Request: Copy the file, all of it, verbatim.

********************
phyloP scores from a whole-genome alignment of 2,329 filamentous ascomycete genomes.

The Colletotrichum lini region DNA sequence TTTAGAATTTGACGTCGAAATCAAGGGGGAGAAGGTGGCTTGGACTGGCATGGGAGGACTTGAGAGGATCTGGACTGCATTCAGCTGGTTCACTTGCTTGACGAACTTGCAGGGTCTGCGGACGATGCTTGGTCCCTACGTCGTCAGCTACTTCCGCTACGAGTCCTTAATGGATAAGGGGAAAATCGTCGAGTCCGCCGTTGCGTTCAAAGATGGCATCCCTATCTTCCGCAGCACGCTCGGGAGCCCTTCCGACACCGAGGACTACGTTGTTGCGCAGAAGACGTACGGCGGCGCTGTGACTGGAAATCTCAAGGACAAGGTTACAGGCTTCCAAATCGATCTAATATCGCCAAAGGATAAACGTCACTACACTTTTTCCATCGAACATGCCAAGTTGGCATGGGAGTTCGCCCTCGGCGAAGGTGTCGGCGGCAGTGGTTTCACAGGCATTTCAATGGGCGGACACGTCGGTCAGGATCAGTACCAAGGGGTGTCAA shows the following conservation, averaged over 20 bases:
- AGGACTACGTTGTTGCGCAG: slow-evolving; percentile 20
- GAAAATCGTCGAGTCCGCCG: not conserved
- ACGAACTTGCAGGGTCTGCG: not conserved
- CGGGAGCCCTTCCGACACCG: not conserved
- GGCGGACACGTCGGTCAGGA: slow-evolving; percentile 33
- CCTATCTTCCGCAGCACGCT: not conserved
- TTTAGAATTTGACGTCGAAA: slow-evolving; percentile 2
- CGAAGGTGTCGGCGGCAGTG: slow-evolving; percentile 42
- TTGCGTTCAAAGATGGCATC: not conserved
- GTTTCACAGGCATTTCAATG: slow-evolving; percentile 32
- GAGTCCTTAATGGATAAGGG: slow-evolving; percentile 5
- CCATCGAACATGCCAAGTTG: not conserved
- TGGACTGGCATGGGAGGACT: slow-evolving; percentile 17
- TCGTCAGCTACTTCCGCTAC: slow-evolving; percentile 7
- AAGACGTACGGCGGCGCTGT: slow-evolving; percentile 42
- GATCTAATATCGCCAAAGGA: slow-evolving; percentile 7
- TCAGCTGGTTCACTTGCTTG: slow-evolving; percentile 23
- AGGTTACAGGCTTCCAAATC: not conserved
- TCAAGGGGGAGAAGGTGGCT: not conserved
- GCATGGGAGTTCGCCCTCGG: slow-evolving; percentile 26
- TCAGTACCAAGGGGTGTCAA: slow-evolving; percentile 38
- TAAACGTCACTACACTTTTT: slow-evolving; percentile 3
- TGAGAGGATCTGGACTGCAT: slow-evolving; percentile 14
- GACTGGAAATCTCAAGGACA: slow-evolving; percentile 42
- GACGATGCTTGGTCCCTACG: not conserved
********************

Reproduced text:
phyloP scores from a whole-genome alignment of 2,329 filamentous ascomycete genomes.

The Colletotrichum lini region DNA sequence TTTAGAATTTGACGTCGAAATCAAGGGGGAGAAGGTGGCTTGGACTGGCATGGGAGGACTTGAGAGGATCTGGACTGCATTCAGCTGGTTCACTTGCTTGACGAACTTGCAGGGTCTGCGGACGATGCTTGGTCCCTACGTCGTCAGCTACTTCCGCTACGAGTCCTTAATGGATAAGGGGAAAATCGTCGAGTCCGCCGTTGCGTTCAAAGATGGCATCCCTATCTTCCGCAGCACGCTCGGGAGCCCTTCCGACACCGAGGACTACGTTGTTGCGCAGAAGACGTACGGCGGCGCTGTGACTGGAAATCTCAAGGACAAGGTTACAGGCTTCCAAATCGATCTAATATCGCCAAAGGATAAACGTCACTACACTTTTTCCATCGAACATGCCAAGTTGGCATGGGAGTTCGCCCTCGGCGAAGGTGTCGGCGGCAGTGGTTTCACAGGCATTTCAATGGGCGGACACGTCGGTCAGGATCAGTACCAAGGGGTGTCAA shows the following conservation, averaged over 20 bases:
- AGGACTACGTTGTTGCGCAG: slow-evolving; percentile 20
- GAAAATCGTCGAGTCCGCCG: not conserved
- ACGAACTTGCAGGGTCTGCG: not conserved
- CGGGAGCCCTTCCGACACCG: not conserved
- GGCGGACACGTCGGTCAGGA: slow-evolving; percentile 33
- CCTATCTTCCGCAGCACGCT: not conserved
- TTTAGAATTTGACGTCGAAA: slow-evolving; percentile 2
- CGAAGGTGTCGGCGGCAGTG: slow-evolving; percentile 42
- TTGCGTTCAAAGATGGCATC: not conserved
- GTTTCACAGGCATTTCAATG: slow-evolving; percentile 32
- GAGTCCTTAATGGATAAGGG: slow-evolving; percentile 5
- CCATCGAACATGCCAAGTTG: not conserved
- TGGACTGGCATGGGAGGACT: slow-evolving; percentile 17
- TCGTCAGCTACTTCCGCTAC: slow-evolving; percentile 7
- AAGACGTACGGCGGCGCTGT: slow-evolving; percentile 42
- GATCTAATATCGCCAAAGGA: slow-evolving; percentile 7
- TCAGCTGGTTCACTTGCTTG: slow-evolving; percentile 23
- AGGTTACAGGCTTCCAAATC: not conserved
- TCAAGGGGGAGAAGGTGGCT: not conserved
- GCATGGGAGTTCGCCCTCGG: slow-evolving; percentile 26
- TCAGTACCAAGGGGTGTCAA: slow-evolving; percentile 38
- TAAACGTCACTACACTTTTT: slow-evolving; percentile 3
- TGAGAGGATCTGGACTGCAT: slow-evolving; percentile 14
- GACTGGAAATCTCAAGGACA: slow-evolving; percentile 42
- GACGATGCTTGGTCCCTACG: not conserved